In the meantime, DPS had moved forward with its plans to relocate Emily Griffith. This summer, the last programs will be moving out of their creaky, colorful old home. Emily Griffith High School and Emily Griffith Technical College have already finished their first year in a new DPS building, a converted high-rise at 1860 Lincoln Street with state-of-the-art classrooms, where passersby can visit Emily’s Cafe for a snack or get their hair cut in the salon in the school-run spa. The more technical programs — including welding and automotive collision repair — are going to a rehabbed space on Osage Street.
But DPS’s recommendation for the place where Emily Griffith made history with her school still gets an incomplete. Last summer, DPS developed some guiding principles for a potential RFP for the site; a year later, no request for proposals has been issued, because there are still unanswered questions about the property. Questions like this: Is there a use that can accommodate both preservation interests and the possibility of a development that might make the new owner some money? “We’ve been advocating for a preservation solution that is meaningful and authentic, given that the site is not only architecturally significant, but nationally significant for its association with Emily Griffith and the technical-college concept,” says Annie Levinsky, head of Historic Denver, which raised the first alarms. And although none of the current buildings dates further back than the ’20s, they’re on what is “likely the oldest piece of DPS real estate in the city,” she adds.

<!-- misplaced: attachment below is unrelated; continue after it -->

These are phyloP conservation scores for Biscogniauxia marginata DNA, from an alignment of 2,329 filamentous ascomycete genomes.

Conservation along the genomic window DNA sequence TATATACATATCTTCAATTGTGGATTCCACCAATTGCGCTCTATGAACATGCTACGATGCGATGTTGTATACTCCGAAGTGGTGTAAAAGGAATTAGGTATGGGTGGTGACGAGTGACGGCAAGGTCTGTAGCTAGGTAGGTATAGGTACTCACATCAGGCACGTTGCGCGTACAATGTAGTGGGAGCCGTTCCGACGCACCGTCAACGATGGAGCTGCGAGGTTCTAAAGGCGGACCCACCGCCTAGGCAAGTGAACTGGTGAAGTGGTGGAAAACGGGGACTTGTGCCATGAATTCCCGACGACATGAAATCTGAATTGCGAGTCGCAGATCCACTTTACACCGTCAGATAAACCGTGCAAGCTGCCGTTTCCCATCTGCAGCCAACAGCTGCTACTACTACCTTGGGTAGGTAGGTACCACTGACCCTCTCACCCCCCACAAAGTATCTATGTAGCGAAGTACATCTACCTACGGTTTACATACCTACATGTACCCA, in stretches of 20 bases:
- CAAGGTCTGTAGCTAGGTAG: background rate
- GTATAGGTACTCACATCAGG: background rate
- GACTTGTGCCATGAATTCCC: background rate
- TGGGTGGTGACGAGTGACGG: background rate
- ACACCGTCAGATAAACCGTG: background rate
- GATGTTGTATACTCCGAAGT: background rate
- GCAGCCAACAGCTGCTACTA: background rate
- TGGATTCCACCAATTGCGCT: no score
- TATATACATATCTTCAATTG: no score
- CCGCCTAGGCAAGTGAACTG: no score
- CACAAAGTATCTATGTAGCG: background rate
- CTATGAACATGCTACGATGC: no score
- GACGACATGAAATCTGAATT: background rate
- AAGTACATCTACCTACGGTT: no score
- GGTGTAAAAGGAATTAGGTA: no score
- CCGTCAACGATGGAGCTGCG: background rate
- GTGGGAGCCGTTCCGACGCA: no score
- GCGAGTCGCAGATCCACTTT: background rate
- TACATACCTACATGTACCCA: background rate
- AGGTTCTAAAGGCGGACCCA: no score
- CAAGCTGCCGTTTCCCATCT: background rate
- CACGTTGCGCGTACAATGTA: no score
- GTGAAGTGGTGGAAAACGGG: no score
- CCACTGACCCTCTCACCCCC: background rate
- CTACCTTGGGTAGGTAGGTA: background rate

To help resolve the outstanding issues, Denver Community Planning and Development is now going to plunge into the project and try to come up with a recommendation that will get a passing grade from both preservationists and potential developers. The proposed extension of the lodging tax — most of it earmarked for the National Western Center — would also send more than $100 million to the Colorado Convention Center, which would like to add a ballroom and another nearby hotel...and you don’t get any closer than the old Emily Griffith complex. (Last year, the footprint now occupied by Boettcher Concert Hall was floated as another possibility for a hotel site, prompting the Colorado Symphony Orchestra’s Jerome Kern to come up with an alternative plan for a hotel to replace the old police building at 1245 Champa Street, which just became home to the Denver Partnership’s Commons on Champa, an entrepreneurship incubator.) Given all the entities interested in the future not just of the Emily Griffith site, but also the convention center and the nearby Denver Performing Arts Complex, and the importance of finding a compromise that “preserves the vitality of downtown,” says planning spokeswoman Andrea Burns, planning director Brad Buchanan may get a third party involved in the process — maybe an architectural organization, maybe an educational group.
Why not a class at Emily Griffith Technical College? The College of Business and Technology even has a Real Estate division, and this would be a real opportunity for its students to envision the future while honoring the past...and the lessons of Emily Griffith.